A Future Doctor on the Ball: Dream Award Scholar Anysia Boozer - Scholarship America

Resources Our Blog

From thought leadership to incredible stories of student success, this is where you can get informed or get inspired about scholarships and the educational journey.

A Future Doctor on the Ball: Dream Award Scholar Anysia Boozer

By Claire Berge Schmidt

To say Anysia Boozer had a full schedule in high school is an understatement. She challenged herself to excel in academics, while juggling a part-time job, clubs, and playing basketball at the varsity level. Growing up loving the sport as long as she can remember, she earned the coveted position of shooting guard—and just like her position on the court requires confidence and diverse skills, Anysia has developed the talent and drive to succeed in school and life.

Even with all her high school activities, she maintained a 4.52 GPA and had a big heart to help others. When she noticed the large number of high school students staying in a local children’s shelter, Anysia and another student spoke to the students and asked how they could help. One of their top requests was for more homecooked meals—so Anysia and her classmate founded a group called Cartersville Fills the Need. They recruited a group of mentors to help fund their efforts, and then went to the store once a month to shop and prepare a homemade meal for their classmates facing struggles.

But despite her accomplishments and her commitment to service, Anysia dealt with her own difficulties. When she was just 12 years old, her dad went to prison. She said she didn’t really understand what was happening, but she knew she missed her dad and felt disconnected from his side of the family. Her mom shouldered an extra burden, explaining what was going on and providing support for Anysia, her older brother and her younger sister.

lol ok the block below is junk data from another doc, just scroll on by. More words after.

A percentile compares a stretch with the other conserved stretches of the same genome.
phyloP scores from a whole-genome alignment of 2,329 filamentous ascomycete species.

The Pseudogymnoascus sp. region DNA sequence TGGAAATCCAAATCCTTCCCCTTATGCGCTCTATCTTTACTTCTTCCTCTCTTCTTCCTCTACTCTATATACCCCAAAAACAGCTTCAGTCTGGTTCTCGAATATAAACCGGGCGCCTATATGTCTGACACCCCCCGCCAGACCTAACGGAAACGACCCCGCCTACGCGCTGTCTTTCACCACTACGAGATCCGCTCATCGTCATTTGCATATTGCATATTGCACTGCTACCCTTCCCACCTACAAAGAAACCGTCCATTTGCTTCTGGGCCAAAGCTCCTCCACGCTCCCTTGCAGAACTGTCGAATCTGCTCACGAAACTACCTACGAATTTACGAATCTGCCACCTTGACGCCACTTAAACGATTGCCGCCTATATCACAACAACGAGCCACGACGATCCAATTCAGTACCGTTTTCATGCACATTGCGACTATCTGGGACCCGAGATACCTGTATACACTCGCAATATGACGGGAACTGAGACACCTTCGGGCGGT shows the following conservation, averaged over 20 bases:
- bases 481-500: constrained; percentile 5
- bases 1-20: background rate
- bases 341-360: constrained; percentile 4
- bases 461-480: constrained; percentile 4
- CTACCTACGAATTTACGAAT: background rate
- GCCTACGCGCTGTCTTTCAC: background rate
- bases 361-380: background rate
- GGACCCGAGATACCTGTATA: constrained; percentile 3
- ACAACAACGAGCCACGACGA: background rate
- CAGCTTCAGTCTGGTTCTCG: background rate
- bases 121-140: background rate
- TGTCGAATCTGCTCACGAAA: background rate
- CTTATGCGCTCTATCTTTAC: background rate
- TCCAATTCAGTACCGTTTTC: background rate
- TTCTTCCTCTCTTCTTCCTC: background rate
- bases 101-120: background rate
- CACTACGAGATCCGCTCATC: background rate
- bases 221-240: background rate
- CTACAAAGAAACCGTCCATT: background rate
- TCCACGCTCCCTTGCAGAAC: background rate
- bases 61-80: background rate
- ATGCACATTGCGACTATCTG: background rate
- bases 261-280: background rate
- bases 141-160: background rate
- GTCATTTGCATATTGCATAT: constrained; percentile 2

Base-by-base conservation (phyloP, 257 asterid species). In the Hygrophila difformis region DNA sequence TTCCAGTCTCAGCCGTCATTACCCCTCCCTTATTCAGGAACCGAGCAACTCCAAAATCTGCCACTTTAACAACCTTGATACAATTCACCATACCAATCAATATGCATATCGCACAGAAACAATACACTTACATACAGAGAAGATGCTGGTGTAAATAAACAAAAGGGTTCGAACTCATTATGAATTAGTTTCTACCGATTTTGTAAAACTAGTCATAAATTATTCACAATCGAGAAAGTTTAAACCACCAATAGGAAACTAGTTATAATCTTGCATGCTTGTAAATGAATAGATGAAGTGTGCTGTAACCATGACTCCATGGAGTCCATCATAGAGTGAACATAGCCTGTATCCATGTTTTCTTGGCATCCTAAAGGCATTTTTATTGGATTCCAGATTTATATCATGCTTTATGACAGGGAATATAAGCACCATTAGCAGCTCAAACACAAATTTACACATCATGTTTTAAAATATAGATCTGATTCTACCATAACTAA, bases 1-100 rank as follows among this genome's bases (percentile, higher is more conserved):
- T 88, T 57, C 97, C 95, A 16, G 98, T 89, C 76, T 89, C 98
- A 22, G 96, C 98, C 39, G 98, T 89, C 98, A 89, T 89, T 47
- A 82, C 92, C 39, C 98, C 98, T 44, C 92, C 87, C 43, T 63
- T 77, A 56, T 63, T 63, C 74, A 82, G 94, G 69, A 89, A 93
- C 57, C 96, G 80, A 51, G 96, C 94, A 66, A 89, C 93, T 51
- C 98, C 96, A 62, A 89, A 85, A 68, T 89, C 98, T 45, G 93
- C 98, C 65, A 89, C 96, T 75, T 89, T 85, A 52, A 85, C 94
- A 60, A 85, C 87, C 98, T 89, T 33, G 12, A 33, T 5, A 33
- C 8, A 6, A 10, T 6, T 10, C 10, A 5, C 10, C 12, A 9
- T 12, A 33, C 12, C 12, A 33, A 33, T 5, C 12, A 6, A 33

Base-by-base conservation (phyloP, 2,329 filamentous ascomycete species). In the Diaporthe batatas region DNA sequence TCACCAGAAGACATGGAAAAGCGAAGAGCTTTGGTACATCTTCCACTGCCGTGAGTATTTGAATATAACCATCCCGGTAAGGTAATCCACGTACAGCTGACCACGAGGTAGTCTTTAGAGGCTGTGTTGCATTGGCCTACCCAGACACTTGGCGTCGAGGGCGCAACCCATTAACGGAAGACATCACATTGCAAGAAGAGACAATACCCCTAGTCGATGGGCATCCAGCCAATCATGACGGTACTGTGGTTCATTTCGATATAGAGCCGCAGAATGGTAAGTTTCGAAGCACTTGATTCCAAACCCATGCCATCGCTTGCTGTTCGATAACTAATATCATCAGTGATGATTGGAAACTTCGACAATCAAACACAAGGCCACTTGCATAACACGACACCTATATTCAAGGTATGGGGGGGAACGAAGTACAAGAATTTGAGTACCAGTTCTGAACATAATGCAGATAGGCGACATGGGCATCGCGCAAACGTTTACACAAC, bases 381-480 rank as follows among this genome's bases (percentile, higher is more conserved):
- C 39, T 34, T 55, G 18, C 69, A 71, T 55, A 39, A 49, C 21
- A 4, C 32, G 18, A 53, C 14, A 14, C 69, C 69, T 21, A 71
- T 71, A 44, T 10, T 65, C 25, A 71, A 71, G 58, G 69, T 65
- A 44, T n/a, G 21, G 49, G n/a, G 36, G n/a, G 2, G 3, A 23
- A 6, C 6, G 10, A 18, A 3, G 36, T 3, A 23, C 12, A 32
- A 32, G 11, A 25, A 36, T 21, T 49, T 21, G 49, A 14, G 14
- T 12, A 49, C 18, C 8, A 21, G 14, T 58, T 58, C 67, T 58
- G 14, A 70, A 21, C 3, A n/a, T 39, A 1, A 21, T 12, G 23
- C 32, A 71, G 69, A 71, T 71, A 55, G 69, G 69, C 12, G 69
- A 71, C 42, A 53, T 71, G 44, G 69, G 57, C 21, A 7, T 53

“One of the biggest challenges was to suddenly be growing up in a single parent household, as there only so much one parent can do,” said Anysia. “She did her best to help me when I struggled with classes and busy with school activities and know it was much for her to handle. I am very grateful to her for my success.”

The family did their best to stay connected, visiting Anysia’s father every few months despite the four-hour drive and the hour-long process to get admitted inside. Her dad wrote letters, always encouraging her to work hard, to succeed in school and to never give up.

“He stressed that my education was my best way to get ahead in life,” Anysia said, and after he was released, they managed to rebuild their relationship.

She also credits another mentor at school. “I’m grateful to have a great mentor, Ms. Audrey Anderson, from the county’s REACH program,” said Anysia. “She helped me with my high school journey, applying for college [and] preparing for the ACT and SAT.”

Anysia decided on Mercer College, as she wanted to stay in the state, and when she toured there she saw they have a nice campus, the tour guides and administration were nice and other students were complimentary. But even with an ideal fit, when she started college, she sometimes had doubt and experienced imposter syndrome: the feeling like you are not performing as well as others and don’t deserve to be there.